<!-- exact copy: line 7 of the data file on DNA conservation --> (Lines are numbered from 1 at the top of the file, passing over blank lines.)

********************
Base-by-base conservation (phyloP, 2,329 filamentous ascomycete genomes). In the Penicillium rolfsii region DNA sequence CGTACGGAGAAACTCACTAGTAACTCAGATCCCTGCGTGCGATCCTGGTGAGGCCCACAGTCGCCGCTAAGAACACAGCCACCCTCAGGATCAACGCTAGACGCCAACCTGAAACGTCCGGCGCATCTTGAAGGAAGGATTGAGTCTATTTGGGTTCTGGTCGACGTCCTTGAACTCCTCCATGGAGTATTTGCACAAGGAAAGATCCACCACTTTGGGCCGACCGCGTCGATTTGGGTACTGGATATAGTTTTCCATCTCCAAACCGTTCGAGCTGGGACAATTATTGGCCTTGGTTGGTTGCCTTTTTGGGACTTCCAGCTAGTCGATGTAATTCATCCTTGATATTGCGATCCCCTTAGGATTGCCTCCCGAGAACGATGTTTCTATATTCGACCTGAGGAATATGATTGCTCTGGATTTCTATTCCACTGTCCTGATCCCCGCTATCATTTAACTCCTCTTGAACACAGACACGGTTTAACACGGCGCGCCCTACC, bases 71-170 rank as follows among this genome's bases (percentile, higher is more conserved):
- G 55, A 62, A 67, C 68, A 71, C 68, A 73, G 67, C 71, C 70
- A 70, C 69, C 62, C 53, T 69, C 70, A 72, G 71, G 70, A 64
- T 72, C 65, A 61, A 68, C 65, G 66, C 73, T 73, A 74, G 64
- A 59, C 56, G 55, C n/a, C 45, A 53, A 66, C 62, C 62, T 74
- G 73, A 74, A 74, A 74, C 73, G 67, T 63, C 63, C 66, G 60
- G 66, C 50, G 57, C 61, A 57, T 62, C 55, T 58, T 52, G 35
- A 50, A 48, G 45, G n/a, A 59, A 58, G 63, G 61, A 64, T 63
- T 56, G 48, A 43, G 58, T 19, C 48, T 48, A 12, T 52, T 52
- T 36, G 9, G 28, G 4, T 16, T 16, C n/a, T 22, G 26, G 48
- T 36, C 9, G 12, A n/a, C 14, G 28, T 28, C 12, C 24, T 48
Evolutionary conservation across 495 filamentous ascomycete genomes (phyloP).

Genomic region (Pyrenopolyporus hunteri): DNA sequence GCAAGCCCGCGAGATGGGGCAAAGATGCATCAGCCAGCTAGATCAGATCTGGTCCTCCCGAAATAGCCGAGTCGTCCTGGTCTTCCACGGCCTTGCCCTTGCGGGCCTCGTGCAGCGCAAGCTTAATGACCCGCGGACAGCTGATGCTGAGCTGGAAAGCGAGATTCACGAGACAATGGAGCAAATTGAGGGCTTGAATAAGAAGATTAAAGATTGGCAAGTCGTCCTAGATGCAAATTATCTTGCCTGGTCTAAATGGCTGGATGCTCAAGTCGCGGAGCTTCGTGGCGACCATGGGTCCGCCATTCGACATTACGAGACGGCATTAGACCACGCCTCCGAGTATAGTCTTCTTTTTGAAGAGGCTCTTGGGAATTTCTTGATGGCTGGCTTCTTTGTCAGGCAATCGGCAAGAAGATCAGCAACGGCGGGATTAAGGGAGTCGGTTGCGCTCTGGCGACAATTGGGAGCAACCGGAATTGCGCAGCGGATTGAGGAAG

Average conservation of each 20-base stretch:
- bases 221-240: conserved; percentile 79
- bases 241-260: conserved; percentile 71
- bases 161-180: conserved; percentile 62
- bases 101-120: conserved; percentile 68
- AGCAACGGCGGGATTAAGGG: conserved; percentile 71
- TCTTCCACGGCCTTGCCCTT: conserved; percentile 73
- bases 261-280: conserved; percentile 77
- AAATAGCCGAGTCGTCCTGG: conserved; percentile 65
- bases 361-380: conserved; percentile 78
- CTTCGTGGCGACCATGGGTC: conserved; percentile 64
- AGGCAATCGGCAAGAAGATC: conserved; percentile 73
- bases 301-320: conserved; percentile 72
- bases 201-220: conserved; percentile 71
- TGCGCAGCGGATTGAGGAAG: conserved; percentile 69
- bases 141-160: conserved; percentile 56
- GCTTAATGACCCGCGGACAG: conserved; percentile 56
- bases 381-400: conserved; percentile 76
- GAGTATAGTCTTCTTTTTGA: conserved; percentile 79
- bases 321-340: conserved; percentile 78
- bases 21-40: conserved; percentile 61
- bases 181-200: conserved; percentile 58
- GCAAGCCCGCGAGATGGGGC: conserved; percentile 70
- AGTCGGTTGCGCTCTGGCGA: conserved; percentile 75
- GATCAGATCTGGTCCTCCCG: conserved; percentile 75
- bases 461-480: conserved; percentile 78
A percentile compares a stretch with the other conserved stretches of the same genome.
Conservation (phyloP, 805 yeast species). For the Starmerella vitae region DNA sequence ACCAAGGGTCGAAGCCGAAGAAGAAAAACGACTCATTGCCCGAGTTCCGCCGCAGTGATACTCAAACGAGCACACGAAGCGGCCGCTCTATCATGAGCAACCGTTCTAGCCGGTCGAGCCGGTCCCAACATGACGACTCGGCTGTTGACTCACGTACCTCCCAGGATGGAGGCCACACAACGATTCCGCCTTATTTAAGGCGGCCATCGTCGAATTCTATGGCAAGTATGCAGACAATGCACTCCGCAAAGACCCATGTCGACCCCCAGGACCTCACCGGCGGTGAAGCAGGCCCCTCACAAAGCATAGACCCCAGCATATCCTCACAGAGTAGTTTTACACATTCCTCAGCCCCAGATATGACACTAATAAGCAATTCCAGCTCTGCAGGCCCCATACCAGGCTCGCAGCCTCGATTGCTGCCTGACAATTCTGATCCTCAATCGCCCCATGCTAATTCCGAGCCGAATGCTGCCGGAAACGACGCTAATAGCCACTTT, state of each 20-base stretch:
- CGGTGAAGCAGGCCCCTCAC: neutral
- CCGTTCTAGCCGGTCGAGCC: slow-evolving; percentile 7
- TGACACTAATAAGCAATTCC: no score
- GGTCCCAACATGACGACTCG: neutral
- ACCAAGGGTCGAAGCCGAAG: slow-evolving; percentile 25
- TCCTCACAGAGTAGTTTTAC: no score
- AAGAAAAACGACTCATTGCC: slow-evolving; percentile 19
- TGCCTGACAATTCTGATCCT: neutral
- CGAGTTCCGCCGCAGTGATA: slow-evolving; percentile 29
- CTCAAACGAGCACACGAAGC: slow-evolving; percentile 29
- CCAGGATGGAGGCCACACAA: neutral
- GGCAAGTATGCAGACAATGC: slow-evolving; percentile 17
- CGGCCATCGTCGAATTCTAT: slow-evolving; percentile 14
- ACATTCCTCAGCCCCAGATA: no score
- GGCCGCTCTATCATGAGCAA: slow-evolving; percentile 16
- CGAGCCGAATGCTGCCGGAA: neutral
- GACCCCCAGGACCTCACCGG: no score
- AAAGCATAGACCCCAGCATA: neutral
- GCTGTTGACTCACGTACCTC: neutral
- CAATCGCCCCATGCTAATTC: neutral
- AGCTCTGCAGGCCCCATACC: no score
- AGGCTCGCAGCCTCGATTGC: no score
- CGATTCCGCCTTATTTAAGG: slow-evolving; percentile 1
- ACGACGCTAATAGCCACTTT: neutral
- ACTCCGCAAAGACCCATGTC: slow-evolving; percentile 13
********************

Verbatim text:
- G 66, C 50, G 57, C 61, A 57, T 62, C 55, T 58, T 52, G 35